Public art gets price checked by City Hall
by Patrick Anderson | Argus Leader
Aug. 19, 2016
A steel sculpture of a woman is gone from Lyon Park.
Her hopeful silhouette – leaning forward, one arm raised to the sky – was removed in favor of government prudence.
City officials hired a company to examine the piece and determine upkeep expenses. It’s a practice City Hall plans to move forward with each time it adds to its portfolio, Planning Director Mike Cooper said.
“Now that our inventory of public art has expanded significantly over the years, the investment is pretty substantial,” Cooper said.
The sculpture at Lyon Park, “Effortlessly Buoyant” by Indiana-based artist Gregory Mendez, was removed this week after it spent more than year looking out over the intersection of 14th Street and Phillips Avenue.
Crafted out of steel, it first arrived in Sioux Falls for the 2014 SculptureWalk. It was eventually placed atop the Lyon Park sign near the park’s downtown entrance.
Members of the city’s arts commission approved the sculpture for permanent placement in April, but the move caught the attention of city attorneys. Following attorneys’ advice, officials adopted new rules for acquiring public art.
Before adding to the city’s collection, officials must now obtain a waiver from the artist and a review of the artwork’s condition. The same rules apply to future acquisitions, including SculptureWalk’s People’s Choice winner. City Hall has a long tradition of buying the winner, no questions asked.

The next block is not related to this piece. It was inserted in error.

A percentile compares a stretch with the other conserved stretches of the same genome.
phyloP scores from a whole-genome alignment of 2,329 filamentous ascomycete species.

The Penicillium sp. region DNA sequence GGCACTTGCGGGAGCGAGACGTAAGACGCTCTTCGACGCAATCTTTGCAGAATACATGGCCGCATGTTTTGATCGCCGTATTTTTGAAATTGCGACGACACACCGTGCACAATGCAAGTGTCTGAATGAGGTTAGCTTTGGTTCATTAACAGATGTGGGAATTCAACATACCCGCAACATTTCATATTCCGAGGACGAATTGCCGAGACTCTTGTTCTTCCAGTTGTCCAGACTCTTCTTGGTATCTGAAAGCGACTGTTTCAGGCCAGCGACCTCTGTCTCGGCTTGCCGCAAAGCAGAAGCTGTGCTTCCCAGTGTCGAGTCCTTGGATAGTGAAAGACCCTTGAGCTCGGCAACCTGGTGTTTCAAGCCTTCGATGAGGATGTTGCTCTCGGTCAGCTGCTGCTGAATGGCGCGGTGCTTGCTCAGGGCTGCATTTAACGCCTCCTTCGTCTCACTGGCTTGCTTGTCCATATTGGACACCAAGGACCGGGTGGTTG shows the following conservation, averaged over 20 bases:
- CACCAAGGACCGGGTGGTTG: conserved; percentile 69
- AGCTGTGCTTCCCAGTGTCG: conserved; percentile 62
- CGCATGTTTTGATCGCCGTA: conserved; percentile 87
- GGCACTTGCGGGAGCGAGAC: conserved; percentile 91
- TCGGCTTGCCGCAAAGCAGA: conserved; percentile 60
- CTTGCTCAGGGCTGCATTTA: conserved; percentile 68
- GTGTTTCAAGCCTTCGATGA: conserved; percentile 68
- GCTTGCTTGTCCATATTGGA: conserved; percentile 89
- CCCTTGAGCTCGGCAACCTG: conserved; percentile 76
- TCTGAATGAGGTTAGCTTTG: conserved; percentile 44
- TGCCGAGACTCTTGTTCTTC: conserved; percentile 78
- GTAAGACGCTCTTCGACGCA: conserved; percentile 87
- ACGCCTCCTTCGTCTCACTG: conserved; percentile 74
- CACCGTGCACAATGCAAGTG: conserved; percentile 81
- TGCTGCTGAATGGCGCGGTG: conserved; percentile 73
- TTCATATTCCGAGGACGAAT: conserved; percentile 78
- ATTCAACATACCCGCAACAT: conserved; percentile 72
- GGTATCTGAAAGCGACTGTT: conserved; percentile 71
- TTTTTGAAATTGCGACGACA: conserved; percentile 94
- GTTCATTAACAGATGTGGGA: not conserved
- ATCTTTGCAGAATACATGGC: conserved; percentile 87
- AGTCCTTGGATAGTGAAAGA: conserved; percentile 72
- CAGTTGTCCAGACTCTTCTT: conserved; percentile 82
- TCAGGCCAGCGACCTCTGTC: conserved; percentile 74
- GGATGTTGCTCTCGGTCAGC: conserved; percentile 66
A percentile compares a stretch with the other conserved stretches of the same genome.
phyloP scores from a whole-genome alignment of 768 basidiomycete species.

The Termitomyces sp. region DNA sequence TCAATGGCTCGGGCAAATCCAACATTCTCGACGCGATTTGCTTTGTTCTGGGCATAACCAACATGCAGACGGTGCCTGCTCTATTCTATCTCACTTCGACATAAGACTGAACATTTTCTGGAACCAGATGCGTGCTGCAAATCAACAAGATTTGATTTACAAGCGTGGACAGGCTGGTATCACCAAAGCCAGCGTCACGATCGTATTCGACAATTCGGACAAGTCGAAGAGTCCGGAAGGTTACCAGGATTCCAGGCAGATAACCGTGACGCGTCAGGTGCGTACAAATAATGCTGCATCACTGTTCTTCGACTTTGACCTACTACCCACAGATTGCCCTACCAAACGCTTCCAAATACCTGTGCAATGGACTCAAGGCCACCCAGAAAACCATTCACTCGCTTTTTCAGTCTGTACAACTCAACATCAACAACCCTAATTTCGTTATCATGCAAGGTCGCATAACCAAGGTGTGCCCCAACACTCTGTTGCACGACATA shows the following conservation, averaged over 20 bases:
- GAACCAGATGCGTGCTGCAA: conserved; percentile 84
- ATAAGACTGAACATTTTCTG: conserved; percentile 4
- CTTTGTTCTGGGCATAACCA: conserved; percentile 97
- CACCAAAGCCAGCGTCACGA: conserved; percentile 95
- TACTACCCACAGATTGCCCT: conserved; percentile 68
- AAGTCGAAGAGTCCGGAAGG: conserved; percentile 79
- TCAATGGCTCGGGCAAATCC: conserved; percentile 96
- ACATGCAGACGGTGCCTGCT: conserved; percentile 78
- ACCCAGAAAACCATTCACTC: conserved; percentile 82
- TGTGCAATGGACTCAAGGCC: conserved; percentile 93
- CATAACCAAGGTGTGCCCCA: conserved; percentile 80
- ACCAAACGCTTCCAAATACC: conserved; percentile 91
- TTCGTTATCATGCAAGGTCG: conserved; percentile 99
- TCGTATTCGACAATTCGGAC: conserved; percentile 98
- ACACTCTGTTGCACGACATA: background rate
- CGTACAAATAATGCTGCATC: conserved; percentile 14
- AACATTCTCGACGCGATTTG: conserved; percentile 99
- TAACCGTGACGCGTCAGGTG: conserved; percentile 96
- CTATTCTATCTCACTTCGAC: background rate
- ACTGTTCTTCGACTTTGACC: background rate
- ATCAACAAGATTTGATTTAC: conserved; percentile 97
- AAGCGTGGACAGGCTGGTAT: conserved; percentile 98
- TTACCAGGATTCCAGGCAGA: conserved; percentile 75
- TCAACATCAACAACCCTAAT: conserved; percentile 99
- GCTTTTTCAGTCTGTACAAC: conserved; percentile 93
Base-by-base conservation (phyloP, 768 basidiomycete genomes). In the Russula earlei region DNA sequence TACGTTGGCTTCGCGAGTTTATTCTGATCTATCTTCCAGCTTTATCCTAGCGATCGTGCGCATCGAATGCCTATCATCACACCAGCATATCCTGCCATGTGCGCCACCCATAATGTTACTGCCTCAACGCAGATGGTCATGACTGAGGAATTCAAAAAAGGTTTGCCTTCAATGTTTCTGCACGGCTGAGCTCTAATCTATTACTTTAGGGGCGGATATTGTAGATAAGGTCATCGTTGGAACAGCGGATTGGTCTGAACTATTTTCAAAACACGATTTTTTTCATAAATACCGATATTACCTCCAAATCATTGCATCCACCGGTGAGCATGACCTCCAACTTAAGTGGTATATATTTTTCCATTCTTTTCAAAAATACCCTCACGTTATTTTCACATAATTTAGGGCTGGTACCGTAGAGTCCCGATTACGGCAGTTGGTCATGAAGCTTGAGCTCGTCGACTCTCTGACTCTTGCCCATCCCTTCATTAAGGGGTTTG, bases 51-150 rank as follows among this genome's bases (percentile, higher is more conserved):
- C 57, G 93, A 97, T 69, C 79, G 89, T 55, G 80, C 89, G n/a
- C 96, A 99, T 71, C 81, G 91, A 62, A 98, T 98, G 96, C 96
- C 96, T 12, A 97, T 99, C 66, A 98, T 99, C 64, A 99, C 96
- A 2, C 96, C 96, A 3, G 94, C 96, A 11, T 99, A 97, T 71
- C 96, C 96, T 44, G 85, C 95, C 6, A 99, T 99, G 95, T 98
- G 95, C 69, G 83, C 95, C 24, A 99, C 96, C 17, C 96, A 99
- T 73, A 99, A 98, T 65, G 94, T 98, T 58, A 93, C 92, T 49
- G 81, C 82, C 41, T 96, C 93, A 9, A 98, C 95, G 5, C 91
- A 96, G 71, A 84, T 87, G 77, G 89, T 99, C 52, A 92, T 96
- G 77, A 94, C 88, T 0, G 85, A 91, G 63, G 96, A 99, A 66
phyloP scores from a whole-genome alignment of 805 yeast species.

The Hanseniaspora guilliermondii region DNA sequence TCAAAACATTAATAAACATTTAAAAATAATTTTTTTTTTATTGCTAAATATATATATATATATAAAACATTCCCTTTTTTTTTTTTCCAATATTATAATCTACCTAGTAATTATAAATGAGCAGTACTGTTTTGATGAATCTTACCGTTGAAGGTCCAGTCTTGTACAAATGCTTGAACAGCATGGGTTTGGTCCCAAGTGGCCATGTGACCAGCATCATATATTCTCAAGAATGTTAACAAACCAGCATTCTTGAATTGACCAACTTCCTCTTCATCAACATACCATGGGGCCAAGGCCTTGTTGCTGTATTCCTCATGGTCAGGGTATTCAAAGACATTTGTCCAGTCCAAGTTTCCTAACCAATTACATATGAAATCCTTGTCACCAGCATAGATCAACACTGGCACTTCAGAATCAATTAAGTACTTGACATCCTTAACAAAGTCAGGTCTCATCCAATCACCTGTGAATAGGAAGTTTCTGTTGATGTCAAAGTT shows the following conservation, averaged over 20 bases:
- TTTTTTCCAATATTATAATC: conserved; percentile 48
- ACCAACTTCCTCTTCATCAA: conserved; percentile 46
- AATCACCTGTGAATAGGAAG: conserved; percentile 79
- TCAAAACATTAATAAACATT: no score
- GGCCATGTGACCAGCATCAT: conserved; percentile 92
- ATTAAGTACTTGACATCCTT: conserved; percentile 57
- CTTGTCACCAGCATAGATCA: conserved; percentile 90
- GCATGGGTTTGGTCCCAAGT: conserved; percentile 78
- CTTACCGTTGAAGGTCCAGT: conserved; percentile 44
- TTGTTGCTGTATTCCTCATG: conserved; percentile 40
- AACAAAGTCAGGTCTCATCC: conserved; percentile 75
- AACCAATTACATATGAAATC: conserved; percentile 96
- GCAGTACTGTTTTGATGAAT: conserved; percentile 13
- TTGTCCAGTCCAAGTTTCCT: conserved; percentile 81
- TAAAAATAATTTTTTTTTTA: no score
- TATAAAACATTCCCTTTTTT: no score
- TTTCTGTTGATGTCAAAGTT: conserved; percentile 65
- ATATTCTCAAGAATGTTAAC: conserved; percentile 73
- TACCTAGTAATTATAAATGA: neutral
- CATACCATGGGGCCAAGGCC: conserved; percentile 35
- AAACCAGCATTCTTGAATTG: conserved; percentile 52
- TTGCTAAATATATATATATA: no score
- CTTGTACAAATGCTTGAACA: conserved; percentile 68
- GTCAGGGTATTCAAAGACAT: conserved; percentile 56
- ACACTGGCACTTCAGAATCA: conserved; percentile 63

Mendez’ sculpture of a woman reaching toward the heavens didn’t pass the new test, even though nearby residents agreed to buy it and donate it to the city.
Katrina Lehr-McKinney, president of the All Saints Neighborhood Association, submitted the paperwork, hoping to keep the sculpture at Lyon. She understands the city’s hesitation, but wonders about the future.
“I hope the city is thinking about investing in public art,” Lehr-McKinney said. “And making sure that they have budget set aside to maintain public art.”
Steel in the sculpture suffered “extensive corrosion,” according to findings from the Los Angeles-based company hired to analyze the piece. The group, RLA Conservation of Art and Architecture, recommended against accepting the artwork.
The city’s art budget is a crumb of the overall pie. And officials don’t just acquire pieces without committing to upkeep, said Zach DeBoer, a member of the city’s Visual Arts Commission.
“It all just goes to standards of living and creating a good environment,” DeBoer said. “Even down to something like the mosaic wall and city-owned pieces. They’re all part of our culture.”
City officials first hired RLA in 2013 to help maintain its existing pieces of art, including the deteriorating youth mosaic wall along the river downtown. City leaders have since committed thousands of dollars to fix the wall, a collaborative effort from hundreds of Sioux Falls children.
The city’s growth demanded a new approach to art, Cooper said.
“We have all these pieces of public art and we never had a real plan of how they were going to be maintained,” Cooper said.
Jim Clark sees value in the city’s approach. He takes the same precautions with SculptureWalk as the event’s director.
But when it comes to “Effortlessly Buoyant,” Clark was disappointed. The sculpture was a good fit for the park, and cleaning up is as simple as bringing it to a foundry, he said.
“It’s a great piece of art and a lot of people like the rust color,” Clark said. “I’ve had people tell me that.”